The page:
Homo naledi, a strange new species of human cousin found in South Africa two years ago, was unlike anything scientists had ever seen. Discovered deep in the heart of a treacherous cave system - as if they'd been placed there deliberately - were 15 ancient skeletons that showed a confusing patchwork of features.
Some aspects seemed modern, almost human. But their brains were as small as a gorilla's, suggesting Homo naledi was incredibly primitive. The species was an enigma.
Now, the scientists who uncovered Homo naledi have announced two new findings: they have determined a shockingly young age for the original remains, and they found a second cavern full of skeletons.
The bones are as recent as 236,000 years, meaning Homo naledi roamed Africa at about the time our own species was evolving. And the discovery of a second cave adds to the evidence that primitive Naledi may have performed a surprisingly modern behaviour: burying the dead.
"This is a humbling discovery for science," said Lee Berger, a paleoanthropologist at the University of the Witwatersrand in Johannesburg. "It's reminding us that the fossil record can hide things ... we can never assume that what we have tells the whole story."
Berger and his colleagues report Naledi's age and the new chamber in two papers published Tuesday in the open-access journal eLife.
In a third paper, they argue that Naledi must be a long-lasting lineage that arose 2 million years ago during the early days of the genus Homo and somehow survived long enough to coexist with modern humans, who emerged about 200,000 years ago.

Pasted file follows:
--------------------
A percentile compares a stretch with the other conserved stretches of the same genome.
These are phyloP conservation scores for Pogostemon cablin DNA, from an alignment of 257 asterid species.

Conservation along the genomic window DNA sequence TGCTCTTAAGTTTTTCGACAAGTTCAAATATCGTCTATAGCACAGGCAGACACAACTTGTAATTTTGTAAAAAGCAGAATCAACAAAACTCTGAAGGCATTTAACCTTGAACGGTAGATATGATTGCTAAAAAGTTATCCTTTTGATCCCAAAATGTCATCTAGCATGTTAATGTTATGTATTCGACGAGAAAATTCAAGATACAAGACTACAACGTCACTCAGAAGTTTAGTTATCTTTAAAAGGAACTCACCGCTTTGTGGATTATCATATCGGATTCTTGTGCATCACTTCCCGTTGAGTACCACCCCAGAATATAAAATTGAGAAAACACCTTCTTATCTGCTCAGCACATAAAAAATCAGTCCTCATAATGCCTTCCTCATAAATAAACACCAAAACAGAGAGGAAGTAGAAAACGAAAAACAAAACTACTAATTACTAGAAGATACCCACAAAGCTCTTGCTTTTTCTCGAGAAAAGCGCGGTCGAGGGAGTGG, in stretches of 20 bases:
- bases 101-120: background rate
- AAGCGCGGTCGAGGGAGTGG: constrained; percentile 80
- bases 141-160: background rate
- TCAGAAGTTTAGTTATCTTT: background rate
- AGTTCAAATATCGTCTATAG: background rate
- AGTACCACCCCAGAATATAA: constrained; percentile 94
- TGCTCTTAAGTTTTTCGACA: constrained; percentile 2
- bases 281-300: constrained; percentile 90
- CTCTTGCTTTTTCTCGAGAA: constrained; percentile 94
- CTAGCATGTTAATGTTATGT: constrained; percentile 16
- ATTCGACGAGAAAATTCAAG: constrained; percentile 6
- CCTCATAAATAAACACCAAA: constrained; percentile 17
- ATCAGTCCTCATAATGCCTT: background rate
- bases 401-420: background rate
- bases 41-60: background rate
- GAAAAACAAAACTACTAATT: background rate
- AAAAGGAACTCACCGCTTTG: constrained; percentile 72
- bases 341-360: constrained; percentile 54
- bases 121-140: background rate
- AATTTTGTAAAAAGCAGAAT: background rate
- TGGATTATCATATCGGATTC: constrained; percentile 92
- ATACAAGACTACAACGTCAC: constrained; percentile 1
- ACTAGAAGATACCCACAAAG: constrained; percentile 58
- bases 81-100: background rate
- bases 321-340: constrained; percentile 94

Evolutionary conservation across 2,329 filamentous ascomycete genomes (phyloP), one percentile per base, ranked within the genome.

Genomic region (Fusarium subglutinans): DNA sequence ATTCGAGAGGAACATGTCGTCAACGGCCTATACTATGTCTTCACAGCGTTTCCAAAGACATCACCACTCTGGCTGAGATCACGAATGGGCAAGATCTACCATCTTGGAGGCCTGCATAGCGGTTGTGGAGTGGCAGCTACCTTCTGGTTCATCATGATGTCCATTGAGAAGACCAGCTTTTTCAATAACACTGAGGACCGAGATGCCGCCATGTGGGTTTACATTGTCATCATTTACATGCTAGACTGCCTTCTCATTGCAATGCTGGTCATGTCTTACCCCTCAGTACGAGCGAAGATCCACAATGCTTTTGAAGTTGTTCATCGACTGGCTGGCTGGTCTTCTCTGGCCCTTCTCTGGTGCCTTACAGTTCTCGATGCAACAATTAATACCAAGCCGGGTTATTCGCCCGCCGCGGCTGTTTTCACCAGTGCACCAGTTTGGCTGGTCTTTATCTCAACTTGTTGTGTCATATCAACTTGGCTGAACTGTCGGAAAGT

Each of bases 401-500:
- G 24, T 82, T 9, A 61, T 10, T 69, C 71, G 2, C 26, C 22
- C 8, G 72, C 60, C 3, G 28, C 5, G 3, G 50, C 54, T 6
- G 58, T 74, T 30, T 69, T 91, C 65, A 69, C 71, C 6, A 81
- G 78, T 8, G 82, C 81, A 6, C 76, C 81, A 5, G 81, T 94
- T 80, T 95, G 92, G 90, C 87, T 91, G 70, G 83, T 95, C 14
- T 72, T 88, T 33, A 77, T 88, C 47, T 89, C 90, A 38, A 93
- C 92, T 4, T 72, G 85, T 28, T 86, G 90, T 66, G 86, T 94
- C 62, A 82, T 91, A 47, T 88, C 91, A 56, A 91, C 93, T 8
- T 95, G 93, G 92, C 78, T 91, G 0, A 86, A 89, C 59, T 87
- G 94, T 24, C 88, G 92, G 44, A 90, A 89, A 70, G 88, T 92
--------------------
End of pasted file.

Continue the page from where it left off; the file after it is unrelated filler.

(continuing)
The species' complicated anatomy and unexpected resilience raise a number of intriguing questions, they say: was Naledi a result of, and perhaps a contributor to, hybridisation within the Homo family tree?
Could Naledi be responsible for some of the stone tools found in South Africa during the period it was alive? Should palaeoanthropologists shift their focus from East Africa to the continent's less-studied southern regions?
Several scientists not involved the Naledi research urged caution about some of Berger's bolder claims, including the suggestion that Naledi was burying its dead and crafting the sophisticated stone tools that characterise southern Africa's 'Middle Stone Age'.
But they agreed with Berger on this point: Naledi reminds us that human history is even richer than we realised.
"The past was a lot more complicated than we gave it credit for and our ancestors were a lot more resilient and lot more varied than we give them credit for," said Susan Anton, a palaeoanthropologist at New York University who was not involved in the research.
"We're not the pinnacle of everything that happened in the past. We just happen to be the thing that survived."
Rick Potts, director of the Human Origins Program at the Smithsonian Institution's National Museum of Natural History, said finds like this should prompt people to discard the familiar image of a stooped chimp evolving into a modern human walking upright and carrying a briefcase.
"We've had for so long this view that human evolution was a matter of inevitability represented by that march, that progress," he said.
"But now that narrative of human evolution has become one of adaptability. There was a lot of evolution and extinction of populations and lineages that made it through some pretty tough times, and we're the beneficiary of that."